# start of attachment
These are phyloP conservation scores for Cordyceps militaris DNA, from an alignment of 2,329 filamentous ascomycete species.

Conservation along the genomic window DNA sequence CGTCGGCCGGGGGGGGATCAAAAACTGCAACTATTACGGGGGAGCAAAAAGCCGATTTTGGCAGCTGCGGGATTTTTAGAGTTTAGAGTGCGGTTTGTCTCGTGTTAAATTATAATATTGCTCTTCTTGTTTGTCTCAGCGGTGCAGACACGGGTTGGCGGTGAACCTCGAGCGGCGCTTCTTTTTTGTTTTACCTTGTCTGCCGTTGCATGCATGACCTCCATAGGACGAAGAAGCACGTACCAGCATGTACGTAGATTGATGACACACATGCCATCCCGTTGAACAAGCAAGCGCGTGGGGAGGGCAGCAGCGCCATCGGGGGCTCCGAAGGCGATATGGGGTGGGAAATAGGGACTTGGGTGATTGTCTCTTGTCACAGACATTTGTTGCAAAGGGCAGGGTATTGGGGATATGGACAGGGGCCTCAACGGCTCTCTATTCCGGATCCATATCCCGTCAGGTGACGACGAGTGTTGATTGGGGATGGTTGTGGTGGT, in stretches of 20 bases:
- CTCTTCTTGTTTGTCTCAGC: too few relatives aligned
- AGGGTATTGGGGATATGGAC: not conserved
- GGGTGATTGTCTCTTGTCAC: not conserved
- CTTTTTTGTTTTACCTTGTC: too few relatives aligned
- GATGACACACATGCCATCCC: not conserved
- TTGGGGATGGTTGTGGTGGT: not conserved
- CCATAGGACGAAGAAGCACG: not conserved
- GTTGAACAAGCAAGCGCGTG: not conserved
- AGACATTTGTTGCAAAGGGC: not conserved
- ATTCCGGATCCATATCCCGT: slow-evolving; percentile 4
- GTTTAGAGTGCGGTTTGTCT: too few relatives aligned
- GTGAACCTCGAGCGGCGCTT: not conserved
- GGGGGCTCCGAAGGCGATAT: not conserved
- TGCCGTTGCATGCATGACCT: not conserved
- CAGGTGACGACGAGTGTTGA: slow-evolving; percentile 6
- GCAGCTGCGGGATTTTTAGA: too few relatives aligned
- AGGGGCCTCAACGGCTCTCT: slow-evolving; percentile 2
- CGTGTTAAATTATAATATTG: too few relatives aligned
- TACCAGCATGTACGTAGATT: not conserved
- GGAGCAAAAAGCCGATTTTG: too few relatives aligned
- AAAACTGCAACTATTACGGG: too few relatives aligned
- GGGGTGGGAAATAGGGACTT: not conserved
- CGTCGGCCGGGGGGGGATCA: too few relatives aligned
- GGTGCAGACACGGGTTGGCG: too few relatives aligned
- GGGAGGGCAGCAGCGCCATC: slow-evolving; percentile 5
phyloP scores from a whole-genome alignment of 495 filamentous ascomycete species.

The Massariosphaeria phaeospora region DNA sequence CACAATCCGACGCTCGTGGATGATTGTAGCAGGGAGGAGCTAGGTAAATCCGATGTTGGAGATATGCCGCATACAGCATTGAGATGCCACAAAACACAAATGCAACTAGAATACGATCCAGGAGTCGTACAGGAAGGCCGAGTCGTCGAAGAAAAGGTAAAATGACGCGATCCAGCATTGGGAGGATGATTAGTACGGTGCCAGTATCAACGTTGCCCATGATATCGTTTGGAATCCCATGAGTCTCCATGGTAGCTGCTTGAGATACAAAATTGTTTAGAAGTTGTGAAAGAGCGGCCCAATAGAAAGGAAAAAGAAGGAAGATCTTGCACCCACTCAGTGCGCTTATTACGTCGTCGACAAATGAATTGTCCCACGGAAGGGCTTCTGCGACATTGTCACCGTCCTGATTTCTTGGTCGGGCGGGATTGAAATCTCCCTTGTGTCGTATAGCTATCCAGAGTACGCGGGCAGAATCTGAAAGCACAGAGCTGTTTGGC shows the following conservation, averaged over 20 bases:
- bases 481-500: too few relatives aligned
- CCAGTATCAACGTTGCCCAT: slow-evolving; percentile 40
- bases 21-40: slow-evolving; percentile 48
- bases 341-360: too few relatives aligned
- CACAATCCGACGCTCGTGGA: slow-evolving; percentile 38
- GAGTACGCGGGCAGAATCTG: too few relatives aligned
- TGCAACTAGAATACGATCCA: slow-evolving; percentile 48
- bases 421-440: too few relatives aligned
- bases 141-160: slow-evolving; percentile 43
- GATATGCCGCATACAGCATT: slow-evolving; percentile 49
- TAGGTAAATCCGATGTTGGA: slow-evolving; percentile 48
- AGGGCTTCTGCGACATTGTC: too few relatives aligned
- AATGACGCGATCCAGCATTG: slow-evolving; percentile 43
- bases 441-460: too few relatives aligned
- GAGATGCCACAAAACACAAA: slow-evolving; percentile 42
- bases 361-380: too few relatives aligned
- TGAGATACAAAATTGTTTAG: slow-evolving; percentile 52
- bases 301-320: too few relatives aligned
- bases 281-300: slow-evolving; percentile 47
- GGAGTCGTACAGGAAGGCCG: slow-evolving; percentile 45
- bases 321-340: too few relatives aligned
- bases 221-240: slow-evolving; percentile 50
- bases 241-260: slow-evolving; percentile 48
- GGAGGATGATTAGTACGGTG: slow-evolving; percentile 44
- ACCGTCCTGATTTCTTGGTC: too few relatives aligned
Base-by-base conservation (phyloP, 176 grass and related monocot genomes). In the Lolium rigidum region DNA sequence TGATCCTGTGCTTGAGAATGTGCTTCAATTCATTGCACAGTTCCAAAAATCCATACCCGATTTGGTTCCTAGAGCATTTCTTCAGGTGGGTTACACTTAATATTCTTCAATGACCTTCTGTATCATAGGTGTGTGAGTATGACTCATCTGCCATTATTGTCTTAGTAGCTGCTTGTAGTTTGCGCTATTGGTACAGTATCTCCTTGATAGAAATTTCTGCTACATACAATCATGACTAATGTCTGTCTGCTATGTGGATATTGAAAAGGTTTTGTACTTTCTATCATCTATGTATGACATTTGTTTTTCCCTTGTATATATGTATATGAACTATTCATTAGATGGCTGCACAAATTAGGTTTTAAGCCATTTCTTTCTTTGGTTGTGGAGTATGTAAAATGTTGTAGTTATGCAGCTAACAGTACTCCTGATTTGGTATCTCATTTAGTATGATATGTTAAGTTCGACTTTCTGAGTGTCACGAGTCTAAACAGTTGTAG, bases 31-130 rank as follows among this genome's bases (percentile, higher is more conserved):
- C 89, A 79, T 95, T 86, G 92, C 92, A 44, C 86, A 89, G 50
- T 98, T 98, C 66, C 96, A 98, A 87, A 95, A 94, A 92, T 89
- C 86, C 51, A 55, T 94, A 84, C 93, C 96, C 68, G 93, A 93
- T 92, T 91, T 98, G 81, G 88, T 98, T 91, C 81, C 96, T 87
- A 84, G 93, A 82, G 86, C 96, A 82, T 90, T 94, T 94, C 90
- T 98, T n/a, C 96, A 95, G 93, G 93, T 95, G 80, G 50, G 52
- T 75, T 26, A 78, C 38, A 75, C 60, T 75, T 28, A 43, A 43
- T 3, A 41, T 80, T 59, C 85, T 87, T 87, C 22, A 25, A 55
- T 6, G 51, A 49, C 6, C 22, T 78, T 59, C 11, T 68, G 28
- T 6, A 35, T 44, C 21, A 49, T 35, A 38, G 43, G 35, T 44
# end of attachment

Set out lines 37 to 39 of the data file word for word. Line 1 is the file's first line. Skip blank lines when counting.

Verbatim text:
- bases 421-440: too few relatives aligned
- bases 141-160: slow-evolving; percentile 43
- GATATGCCGCATACAGCATT: slow-evolving; percentile 49